What Good Are Mosquitoes?

The Important Roles Mosquitoes Play in Our World

Mosquito larvae are nutrient-rich snacks for hungry fish and other aquatic wildlife.
Mosquito larvae are nutrient-rich snacks for hungry fish and other aquatic wildlife. Clouds Hill Imaging Ltd. / Getty Images

There is not much love lost between people and mosquitoes. If insects can be credited with evil intent, mosquitoes seem determined to wipe the human race out. As carriers of deadly diseases, mosquitoes are the deadliest insect on Earth. Each year, millions of people die from malaria, dengue fever, and yellow fever after being bitten by a disease-carrying, blood-sucking mosquito. Mosquitoes also carry diseases that pose serious threats to livestock and pets.

So at the very least, these bloodthirsty insects are major annoyances, biting humans with a persistence that can be maddening. Knowing this, is there an intrinsic value to keeping them around? Or, if we can, should we just eradicate them all off the face of the earth?

The answer is mosquitoes do have value. Is that value worth it? Scientists are divided. 

The Long History of Mosquitoes on Earth

Mosquitoes populated this planet long before man; the oldest mosquito fossils date back some 200 million years to the Cretaceous period. 

Over 3,500 species of mosquitoes have already been described from various parts of the world, of which only a couple of hundred species bite or bother humans. In fact, only the female mosquitoes bite humans. Males lack the parts to penetrate human skin. 

Benefits of the Mosquito

Many scientists agree that mosquitoes are more a hassle than they have value. The mere fact that they are the reason for millions of human deaths a year is reason enough to wipe them off the planet.

However, mosquitoes serve important functions in numerous ecosystems, serving as food for many species, helping filter detritus for plant life to thrive, pollinating flowers and even affecting the herding paths of caribou in the tundra. Lastly, scientists are looking at the mosquito for potential medical treatments.

Mosquitoes as Food

Mosquito larvae are aquatic insects, and as such, play an important role in the aquatic food chain.

According to Dr. Gilbert Waldbauer in "The Handy Bug Answer Book," Mosquito larvae are filter feeders that strain tiny organic particles such as unicellular algae from the water and convert them to the tissues of their own bodies, which are, in turn, eaten by fish. Mosquito larvae are, in essence, nutrient-packed snacks for fish and other aquatic animals.

In addition, while species of mosquitoes eat the carcasses of insects that drown in the water, the mosquito larvae feed on the waste products, making nutrients such as nitrogen available for the plant community to thrive. In this case, if those mosquitoes were eliminated it might affect plant growth in those areas.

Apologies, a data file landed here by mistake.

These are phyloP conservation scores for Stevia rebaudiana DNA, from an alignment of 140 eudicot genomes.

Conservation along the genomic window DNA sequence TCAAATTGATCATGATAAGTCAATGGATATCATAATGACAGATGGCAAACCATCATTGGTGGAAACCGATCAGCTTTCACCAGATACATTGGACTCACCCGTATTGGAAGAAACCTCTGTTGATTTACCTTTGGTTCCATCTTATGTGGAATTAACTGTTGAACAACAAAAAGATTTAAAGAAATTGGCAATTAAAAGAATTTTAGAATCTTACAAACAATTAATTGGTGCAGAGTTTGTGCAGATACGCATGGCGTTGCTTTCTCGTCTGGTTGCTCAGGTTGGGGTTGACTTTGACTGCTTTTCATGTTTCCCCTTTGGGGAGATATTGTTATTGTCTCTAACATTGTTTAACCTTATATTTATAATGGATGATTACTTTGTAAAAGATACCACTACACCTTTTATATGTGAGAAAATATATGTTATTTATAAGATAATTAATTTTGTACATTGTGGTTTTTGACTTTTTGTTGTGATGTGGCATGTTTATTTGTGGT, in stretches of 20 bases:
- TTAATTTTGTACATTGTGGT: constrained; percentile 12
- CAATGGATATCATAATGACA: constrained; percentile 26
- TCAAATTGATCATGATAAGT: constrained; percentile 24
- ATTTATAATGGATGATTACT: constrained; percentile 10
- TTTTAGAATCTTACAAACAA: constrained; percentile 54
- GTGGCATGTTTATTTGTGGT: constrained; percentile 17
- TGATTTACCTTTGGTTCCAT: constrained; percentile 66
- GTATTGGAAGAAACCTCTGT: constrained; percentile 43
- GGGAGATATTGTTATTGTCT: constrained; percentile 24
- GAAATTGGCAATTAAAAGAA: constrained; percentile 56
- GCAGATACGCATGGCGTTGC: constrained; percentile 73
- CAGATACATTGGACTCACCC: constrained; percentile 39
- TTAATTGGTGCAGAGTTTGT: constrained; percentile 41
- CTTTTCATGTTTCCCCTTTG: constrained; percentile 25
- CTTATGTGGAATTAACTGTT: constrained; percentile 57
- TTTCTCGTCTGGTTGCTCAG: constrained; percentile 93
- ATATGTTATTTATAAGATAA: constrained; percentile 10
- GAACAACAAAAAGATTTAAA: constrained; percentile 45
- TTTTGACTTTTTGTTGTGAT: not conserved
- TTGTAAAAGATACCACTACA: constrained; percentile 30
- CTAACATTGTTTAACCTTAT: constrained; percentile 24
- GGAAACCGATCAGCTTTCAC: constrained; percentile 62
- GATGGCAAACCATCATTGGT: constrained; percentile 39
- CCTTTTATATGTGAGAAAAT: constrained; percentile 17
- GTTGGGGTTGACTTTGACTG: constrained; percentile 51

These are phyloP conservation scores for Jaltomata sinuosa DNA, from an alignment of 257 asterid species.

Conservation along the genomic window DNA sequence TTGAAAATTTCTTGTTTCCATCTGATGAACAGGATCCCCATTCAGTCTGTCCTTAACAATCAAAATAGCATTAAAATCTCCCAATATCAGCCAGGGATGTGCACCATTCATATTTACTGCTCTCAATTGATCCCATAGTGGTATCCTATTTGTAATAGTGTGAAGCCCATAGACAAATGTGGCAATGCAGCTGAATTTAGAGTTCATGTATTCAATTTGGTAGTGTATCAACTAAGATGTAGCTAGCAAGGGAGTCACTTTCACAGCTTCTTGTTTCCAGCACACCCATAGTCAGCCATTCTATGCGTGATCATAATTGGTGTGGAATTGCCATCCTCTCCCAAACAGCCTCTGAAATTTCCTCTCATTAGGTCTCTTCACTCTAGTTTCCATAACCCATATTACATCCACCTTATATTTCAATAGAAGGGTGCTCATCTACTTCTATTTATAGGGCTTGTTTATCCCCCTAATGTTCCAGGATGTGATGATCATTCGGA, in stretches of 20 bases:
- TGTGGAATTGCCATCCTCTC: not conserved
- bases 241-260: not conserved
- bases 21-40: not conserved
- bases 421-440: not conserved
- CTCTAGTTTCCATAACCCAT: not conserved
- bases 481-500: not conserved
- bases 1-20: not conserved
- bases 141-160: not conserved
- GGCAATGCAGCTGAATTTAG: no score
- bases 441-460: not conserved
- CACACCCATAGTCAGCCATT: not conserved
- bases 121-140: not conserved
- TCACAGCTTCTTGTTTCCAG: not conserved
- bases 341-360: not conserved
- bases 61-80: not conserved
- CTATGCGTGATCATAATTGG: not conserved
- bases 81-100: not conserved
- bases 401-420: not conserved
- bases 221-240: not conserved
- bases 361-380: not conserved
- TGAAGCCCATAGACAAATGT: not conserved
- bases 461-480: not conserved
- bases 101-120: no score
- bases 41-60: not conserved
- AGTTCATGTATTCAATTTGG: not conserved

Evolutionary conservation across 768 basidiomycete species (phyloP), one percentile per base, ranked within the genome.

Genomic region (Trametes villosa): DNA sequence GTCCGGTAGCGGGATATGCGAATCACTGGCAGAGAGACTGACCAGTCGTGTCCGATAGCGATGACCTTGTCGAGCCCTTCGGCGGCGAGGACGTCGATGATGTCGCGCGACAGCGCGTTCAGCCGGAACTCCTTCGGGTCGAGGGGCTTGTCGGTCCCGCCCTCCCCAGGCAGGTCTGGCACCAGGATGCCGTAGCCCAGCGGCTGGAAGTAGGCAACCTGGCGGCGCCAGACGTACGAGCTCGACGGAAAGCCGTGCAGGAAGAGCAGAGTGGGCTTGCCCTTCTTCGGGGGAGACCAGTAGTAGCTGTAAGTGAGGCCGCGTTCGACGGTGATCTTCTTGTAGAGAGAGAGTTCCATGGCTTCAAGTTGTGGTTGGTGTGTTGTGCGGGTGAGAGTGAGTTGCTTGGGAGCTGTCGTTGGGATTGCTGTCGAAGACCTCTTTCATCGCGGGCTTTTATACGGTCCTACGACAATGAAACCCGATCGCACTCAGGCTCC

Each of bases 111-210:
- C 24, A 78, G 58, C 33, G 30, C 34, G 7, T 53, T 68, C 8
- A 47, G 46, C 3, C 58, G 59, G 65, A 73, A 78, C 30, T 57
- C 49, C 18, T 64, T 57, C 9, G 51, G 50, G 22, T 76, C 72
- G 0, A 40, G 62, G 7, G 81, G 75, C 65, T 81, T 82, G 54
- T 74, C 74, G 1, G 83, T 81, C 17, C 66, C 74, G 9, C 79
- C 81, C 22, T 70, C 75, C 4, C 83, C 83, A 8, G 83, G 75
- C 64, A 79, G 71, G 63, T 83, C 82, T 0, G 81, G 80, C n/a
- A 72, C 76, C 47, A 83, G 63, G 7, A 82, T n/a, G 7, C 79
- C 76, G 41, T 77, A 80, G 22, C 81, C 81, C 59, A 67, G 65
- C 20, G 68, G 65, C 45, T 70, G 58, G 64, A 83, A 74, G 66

A mosquito's role on the bottom of the food chain does not end at the larval stage. As adults, mosquitoes serve as equally nutritious meals for birds, bats and spiders.

Mosquitoes seem to represent a considerable biomass of food for wildlife on the lower rungs of the food chain. Mosquito extinction, if it is achievable, could have an adverse effect on the ecosystem. Although, many scientists suggest that the ecosystem could eventually rebound and another species could take its place in the system.

Mosquitoes as Pollinators

Only the females of some mosquito species need a meal of blood to get the proteins necessary to lay eggs. For the most part, male and female adult mosquitoes depend on nectar for energy. While retrieving nectar, mosquitoes pollinate plants to help to ensure different types of plant life thrive. When mosquitoes pollinate certain plants, especially the aquatic ones that they spend much of their lives around, they help perpetuate these plants. These plants provide cover and shelter for other animals and organisms.

Increased plant life is also helpful as plants engage in the necessary process of photosynthesis, ensuring there is enough oxygen.

Mosquitoes as Medicine

Although the mosquito has been a known vector for spreading disease all over the world, there is some hope that mosquito saliva may have some potential use for the treatment of the No.

1 killer of humans all over the world: cardiovascular disease.

The composition of mosquito saliva is relatively simple, as it usually contains fewer than 20 dominant proteins.  Despite the great strides in knowledge of these molecules and their role in blood feeding achieved recently, scientists still cannot ascribe functions to more than half of the molecules found in the saliva. One promising application is the development of anti-clotting drugs, such as clotting inhibitors and capillary dilators, that could be useful for cardiovascular disease.

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Hadley, Debbie. "What Good Are Mosquitoes?" ThoughtCo, Jul. 6, 2017, thoughtco.com/what-good-are-mosquitoes-1968303. Hadley, Debbie. (2017, July 6). What Good Are Mosquitoes? Retrieved from https://www.thoughtco.com/what-good-are-mosquitoes-1968303 Hadley, Debbie. "What Good Are Mosquitoes?" ThoughtCo. https://www.thoughtco.com/what-good-are-mosquitoes-1968303 (accessed December 18, 2017).